Smelling the aroma of a home-cooked meal from down the street was a daily occurrence in my neighborhood when I was growing up. The sweet smell was always followed by momma’s voice saying, “Time to eat. Come on in. Wash your hands and get to the table.”
Now, it seems that all we hear is: “Would you like to make that a combo?”
What happened to the good-ole days where families sat down together to eat dinner and talk about the day’s happenings? It seems that fast food restaurants have helped make dinner a fast, convenient meal, especially in the times of two working parents, kids’ soccer practice, church activities and various other daily tasks.
Even when we do cook at home, we don’t sit down at the table. Everyone grabs their plates and heads to the couch to watch TV or to their room to get back on the Internet.
As generations change, we have moved from the table to the living room. So how and why do we need to get back to the table?
Numerous studies show that children who regularly eat meals with their families have a larger vocabulary and score higher on academic achievement test. Having dinner together reinforces the family unit and allows families to have great communication with each other.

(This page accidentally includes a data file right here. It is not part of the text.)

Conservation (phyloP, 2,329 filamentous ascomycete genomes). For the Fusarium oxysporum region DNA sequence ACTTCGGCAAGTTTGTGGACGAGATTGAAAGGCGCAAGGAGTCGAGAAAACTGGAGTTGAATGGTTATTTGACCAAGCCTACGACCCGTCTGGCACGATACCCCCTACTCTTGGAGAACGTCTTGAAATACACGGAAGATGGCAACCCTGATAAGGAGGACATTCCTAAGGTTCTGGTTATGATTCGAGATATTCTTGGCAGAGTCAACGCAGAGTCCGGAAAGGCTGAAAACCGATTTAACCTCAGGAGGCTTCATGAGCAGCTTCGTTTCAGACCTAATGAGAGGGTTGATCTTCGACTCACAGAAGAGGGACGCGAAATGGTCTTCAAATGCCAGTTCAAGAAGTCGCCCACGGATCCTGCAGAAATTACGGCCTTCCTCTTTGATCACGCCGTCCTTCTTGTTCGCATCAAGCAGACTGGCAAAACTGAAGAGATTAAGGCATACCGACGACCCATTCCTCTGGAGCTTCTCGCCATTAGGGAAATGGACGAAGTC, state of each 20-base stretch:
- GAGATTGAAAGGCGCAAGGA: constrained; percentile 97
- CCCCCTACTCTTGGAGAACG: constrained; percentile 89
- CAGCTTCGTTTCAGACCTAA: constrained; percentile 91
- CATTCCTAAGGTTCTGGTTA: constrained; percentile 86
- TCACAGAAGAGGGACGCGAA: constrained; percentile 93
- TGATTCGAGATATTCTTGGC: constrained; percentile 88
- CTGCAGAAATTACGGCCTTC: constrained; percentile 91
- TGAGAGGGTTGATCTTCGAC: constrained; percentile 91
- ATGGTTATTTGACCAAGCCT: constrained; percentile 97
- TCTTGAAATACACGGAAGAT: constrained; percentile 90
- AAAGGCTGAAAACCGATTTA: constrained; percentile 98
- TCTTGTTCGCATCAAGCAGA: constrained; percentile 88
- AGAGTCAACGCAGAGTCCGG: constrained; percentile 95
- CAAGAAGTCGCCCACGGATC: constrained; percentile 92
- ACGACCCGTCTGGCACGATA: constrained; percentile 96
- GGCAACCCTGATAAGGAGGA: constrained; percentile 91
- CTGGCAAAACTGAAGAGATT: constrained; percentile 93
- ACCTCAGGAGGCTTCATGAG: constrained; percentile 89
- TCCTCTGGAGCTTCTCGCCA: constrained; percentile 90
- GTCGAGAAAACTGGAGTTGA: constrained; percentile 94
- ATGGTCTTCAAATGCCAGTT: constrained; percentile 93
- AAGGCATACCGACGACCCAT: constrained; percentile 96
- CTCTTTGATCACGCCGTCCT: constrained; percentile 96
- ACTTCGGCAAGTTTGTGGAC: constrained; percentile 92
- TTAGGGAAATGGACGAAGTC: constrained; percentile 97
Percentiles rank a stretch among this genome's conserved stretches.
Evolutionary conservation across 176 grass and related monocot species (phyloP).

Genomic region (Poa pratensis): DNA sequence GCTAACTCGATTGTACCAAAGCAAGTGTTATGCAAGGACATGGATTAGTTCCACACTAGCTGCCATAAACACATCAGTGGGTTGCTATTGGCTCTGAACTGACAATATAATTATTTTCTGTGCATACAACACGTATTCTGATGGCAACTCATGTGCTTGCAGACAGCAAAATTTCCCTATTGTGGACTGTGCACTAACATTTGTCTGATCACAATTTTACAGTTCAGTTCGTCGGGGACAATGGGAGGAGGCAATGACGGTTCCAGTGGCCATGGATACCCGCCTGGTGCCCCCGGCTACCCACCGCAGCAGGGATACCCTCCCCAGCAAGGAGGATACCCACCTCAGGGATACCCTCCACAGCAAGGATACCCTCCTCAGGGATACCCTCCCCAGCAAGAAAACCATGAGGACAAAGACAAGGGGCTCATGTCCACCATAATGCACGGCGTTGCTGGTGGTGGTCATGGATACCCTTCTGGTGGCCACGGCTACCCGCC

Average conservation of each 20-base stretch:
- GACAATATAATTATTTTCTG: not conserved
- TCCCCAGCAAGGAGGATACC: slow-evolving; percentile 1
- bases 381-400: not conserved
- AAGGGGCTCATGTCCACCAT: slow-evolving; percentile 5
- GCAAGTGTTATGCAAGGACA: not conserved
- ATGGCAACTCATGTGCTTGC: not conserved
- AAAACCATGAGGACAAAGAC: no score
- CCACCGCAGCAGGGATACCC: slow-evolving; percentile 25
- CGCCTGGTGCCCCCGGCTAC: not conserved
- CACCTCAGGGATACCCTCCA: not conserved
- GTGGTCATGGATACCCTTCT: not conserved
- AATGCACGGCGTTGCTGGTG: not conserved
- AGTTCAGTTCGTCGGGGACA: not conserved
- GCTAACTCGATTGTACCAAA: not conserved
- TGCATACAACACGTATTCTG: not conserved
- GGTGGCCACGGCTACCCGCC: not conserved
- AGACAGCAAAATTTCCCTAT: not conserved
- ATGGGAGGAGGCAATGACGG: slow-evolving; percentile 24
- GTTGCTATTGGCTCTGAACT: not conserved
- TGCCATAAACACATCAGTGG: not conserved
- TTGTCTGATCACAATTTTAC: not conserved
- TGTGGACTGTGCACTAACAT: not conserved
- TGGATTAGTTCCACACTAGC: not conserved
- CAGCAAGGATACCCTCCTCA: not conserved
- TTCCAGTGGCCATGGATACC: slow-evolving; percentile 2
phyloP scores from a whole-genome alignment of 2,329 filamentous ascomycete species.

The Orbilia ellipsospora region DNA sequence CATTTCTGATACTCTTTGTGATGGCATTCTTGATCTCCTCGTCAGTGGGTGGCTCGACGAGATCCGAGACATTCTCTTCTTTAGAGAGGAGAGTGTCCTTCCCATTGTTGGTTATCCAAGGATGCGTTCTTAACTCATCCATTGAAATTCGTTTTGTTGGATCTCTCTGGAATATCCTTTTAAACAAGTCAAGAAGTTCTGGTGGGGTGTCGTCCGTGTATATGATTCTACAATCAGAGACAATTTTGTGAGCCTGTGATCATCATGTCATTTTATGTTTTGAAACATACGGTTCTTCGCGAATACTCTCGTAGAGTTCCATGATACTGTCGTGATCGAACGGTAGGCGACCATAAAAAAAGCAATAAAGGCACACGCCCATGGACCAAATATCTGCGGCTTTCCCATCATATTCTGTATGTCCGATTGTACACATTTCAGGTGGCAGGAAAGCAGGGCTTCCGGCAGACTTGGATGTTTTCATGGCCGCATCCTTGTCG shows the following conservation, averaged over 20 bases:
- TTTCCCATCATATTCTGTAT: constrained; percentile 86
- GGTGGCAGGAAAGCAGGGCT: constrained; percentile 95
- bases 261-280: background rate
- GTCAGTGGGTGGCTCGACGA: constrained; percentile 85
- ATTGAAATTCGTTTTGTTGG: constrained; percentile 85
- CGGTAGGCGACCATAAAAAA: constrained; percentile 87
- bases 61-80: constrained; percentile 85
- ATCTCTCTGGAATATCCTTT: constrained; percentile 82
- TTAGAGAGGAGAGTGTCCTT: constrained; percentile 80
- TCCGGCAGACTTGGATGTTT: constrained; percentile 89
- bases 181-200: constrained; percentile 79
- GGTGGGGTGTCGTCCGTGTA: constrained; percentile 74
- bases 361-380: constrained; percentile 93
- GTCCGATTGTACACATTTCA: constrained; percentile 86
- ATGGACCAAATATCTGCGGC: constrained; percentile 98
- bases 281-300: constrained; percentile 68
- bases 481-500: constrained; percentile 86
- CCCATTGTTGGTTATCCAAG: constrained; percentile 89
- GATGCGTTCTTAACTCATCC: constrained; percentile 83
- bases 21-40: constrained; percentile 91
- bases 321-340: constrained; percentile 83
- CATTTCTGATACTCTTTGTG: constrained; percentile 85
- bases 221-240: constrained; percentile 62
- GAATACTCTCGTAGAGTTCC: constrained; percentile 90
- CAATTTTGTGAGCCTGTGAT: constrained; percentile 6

Family meals also give parents the opportunity to display appropriate table manners, meal etiquette and social skills. Involving your family in menu planning, grocery shopping and food preparation is fun for everyone. Children who help make a meal are more likely to eat it.
Maybe your schedule doesn’t always afford the opportunity to eat with your family every night, so start off doing it once a week. Write it on your calendar as you would a dinner date. Preparing ahead of time will definitely make it more convenient.
Make the menu for a week and go to the grocery store ahead of time. Having sit-down dinners can be a nightly treat for you and your family. It will amaze you to see the difference a sit-down dinner will make.
For information on how to start Expanded Food and Nutrition classes in your school, church or community, contact Tamika McLean, 4-H Expanded Food and Nutrition Education Program assistant with North Carolina Cooperative Extension, Robeson County Center, at 910-671-3276, by email at Tamika_McLean@ncsu.edu or visit our website at http://robeson.ces.ncsu.edu.